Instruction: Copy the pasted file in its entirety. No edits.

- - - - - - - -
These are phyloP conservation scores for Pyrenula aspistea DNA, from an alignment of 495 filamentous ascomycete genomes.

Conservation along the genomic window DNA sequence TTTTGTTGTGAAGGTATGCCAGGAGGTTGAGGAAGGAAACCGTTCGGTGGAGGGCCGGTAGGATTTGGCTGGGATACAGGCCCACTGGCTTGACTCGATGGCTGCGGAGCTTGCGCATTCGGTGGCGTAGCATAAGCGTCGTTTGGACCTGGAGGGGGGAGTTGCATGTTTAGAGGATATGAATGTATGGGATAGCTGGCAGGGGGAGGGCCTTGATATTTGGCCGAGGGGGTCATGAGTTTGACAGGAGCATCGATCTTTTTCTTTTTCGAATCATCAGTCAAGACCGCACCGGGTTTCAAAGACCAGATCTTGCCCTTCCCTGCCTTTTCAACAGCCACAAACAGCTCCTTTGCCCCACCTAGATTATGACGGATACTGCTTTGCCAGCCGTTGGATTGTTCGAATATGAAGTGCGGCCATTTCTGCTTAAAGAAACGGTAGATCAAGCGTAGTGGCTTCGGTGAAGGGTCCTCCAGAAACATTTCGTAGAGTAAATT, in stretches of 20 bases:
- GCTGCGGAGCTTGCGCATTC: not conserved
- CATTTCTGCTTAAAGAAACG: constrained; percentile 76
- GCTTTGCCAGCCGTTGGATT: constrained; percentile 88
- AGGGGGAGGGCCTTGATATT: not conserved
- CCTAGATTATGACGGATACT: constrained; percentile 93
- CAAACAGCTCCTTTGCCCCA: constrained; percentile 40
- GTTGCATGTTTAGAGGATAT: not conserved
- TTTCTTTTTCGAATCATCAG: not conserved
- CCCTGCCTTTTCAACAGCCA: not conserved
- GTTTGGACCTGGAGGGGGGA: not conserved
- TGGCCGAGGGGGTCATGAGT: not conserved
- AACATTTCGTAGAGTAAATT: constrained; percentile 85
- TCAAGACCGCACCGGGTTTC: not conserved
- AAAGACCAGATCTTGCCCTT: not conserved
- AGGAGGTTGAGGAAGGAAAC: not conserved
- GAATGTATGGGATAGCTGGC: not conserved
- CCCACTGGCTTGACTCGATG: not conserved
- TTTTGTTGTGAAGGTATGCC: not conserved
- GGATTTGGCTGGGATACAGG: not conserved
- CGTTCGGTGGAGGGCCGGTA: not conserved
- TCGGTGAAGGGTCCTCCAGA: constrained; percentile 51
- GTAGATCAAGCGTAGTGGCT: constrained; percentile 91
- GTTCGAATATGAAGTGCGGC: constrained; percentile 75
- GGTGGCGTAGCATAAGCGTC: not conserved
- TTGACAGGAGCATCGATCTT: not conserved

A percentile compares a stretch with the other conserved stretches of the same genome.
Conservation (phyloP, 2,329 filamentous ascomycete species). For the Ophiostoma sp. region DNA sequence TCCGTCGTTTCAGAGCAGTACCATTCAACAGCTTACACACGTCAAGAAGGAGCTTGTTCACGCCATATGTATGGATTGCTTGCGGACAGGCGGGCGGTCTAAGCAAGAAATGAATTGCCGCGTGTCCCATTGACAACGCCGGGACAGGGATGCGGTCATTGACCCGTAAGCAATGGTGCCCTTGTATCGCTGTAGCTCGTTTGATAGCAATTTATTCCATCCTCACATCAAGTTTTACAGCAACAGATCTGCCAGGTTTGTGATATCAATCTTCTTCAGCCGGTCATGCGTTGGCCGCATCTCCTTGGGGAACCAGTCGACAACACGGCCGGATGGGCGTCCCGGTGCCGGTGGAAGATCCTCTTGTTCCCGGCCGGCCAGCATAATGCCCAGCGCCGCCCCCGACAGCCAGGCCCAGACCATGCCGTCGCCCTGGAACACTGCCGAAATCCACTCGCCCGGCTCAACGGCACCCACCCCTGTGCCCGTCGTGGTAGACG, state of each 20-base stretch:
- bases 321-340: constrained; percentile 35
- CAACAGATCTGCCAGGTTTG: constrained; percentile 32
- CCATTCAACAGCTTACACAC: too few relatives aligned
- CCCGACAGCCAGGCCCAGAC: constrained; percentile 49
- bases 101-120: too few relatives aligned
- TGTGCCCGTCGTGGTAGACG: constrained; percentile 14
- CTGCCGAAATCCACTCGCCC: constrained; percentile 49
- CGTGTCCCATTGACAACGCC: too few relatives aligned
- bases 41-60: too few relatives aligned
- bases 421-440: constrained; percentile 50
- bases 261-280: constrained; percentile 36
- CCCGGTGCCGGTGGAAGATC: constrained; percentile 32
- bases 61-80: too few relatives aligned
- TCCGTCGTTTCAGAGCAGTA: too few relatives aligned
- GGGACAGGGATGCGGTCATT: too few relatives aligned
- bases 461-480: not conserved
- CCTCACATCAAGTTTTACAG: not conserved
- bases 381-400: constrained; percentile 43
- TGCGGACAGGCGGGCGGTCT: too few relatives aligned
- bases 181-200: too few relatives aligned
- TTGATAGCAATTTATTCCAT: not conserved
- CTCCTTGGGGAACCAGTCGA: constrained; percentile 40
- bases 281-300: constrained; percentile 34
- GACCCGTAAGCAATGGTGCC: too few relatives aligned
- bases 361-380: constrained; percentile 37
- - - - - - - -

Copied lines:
These are phyloP conservation scores for Pyrenula aspistea DNA, from an alignment of 495 filamentous ascomycete genomes.

Conservation along the genomic window DNA sequence TTTTGTTGTGAAGGTATGCCAGGAGGTTGAGGAAGGAAACCGTTCGGTGGAGGGCCGGTAGGATTTGGCTGGGATACAGGCCCACTGGCTTGACTCGATGGCTGCGGAGCTTGCGCATTCGGTGGCGTAGCATAAGCGTCGTTTGGACCTGGAGGGGGGAGTTGCATGTTTAGAGGATATGAATGTATGGGATAGCTGGCAGGGGGAGGGCCTTGATATTTGGCCGAGGGGGTCATGAGTTTGACAGGAGCATCGATCTTTTTCTTTTTCGAATCATCAGTCAAGACCGCACCGGGTTTCAAAGACCAGATCTTGCCCTTCCCTGCCTTTTCAACAGCCACAAACAGCTCCTTTGCCCCACCTAGATTATGACGGATACTGCTTTGCCAGCCGTTGGATTGTTCGAATATGAAGTGCGGCCATTTCTGCTTAAAGAAACGGTAGATCAAGCGTAGTGGCTTCGGTGAAGGGTCCTCCAGAAACATTTCGTAGAGTAAATT, in stretches of 20 bases:
- GCTGCGGAGCTTGCGCATTC: not conserved
- CATTTCTGCTTAAAGAAACG: constrained; percentile 76
- GCTTTGCCAGCCGTTGGATT: constrained; percentile 88
- AGGGGGAGGGCCTTGATATT: not conserved
- CCTAGATTATGACGGATACT: constrained; percentile 93
- CAAACAGCTCCTTTGCCCCA: constrained; percentile 40
- GTTGCATGTTTAGAGGATAT: not conserved
- TTTCTTTTTCGAATCATCAG: not conserved
- CCCTGCCTTTTCAACAGCCA: not conserved
- GTTTGGACCTGGAGGGGGGA: not conserved
- TGGCCGAGGGGGTCATGAGT: not conserved
- AACATTTCGTAGAGTAAATT: constrained; percentile 85
- TCAAGACCGCACCGGGTTTC: not conserved
- AAAGACCAGATCTTGCCCTT: not conserved
- AGGAGGTTGAGGAAGGAAAC: not conserved
- GAATGTATGGGATAGCTGGC: not conserved
- CCCACTGGCTTGACTCGATG: not conserved
- TTTTGTTGTGAAGGTATGCC: not conserved
- GGATTTGGCTGGGATACAGG: not conserved
- CGTTCGGTGGAGGGCCGGTA: not conserved
- TCGGTGAAGGGTCCTCCAGA: constrained; percentile 51
- GTAGATCAAGCGTAGTGGCT: constrained; percentile 91
- GTTCGAATATGAAGTGCGGC: constrained; percentile 75
- GGTGGCGTAGCATAAGCGTC: not conserved
- TTGACAGGAGCATCGATCTT: not conserved

A percentile compares a stretch with the other conserved stretches of the same genome.
Conservation (phyloP, 2,329 filamentous ascomycete species). For the Ophiostoma sp. region DNA sequence TCCGTCGTTTCAGAGCAGTACCATTCAACAGCTTACACACGTCAAGAAGGAGCTTGTTCACGCCATATGTATGGATTGCTTGCGGACAGGCGGGCGGTCTAAGCAAGAAATGAATTGCCGCGTGTCCCATTGACAACGCCGGGACAGGGATGCGGTCATTGACCCGTAAGCAATGGTGCCCTTGTATCGCTGTAGCTCGTTTGATAGCAATTTATTCCATCCTCACATCAAGTTTTACAGCAACAGATCTGCCAGGTTTGTGATATCAATCTTCTTCAGCCGGTCATGCGTTGGCCGCATCTCCTTGGGGAACCAGTCGACAACACGGCCGGATGGGCGTCCCGGTGCCGGTGGAAGATCCTCTTGTTCCCGGCCGGCCAGCATAATGCCCAGCGCCGCCCCCGACAGCCAGGCCCAGACCATGCCGTCGCCCTGGAACACTGCCGAAATCCACTCGCCCGGCTCAACGGCACCCACCCCTGTGCCCGTCGTGGTAGACG, state of each 20-base stretch:
- bases 321-340: constrained; percentile 35
- CAACAGATCTGCCAGGTTTG: constrained; percentile 32
- CCATTCAACAGCTTACACAC: too few relatives aligned
- CCCGACAGCCAGGCCCAGAC: constrained; percentile 49
- bases 101-120: too few relatives aligned
- TGTGCCCGTCGTGGTAGACG: constrained; percentile 14
- CTGCCGAAATCCACTCGCCC: constrained; percentile 49
- CGTGTCCCATTGACAACGCC: too few relatives aligned
- bases 41-60: too few relatives aligned
- bases 421-440: constrained; percentile 50
- bases 261-280: constrained; percentile 36
- CCCGGTGCCGGTGGAAGATC: constrained; percentile 32
- bases 61-80: too few relatives aligned
- TCCGTCGTTTCAGAGCAGTA: too few relatives aligned
- GGGACAGGGATGCGGTCATT: too few relatives aligned
- bases 461-480: not conserved
- CCTCACATCAAGTTTTACAG: not conserved
- bases 381-400: constrained; percentile 43
- TGCGGACAGGCGGGCGGTCT: too few relatives aligned
- bases 181-200: too few relatives aligned
- TTGATAGCAATTTATTCCAT: not conserved
- CTCCTTGGGGAACCAGTCGA: constrained; percentile 40
- bases 281-300: constrained; percentile 34
- GACCCGTAAGCAATGGTGCC: too few relatives aligned
- bases 361-380: constrained; percentile 37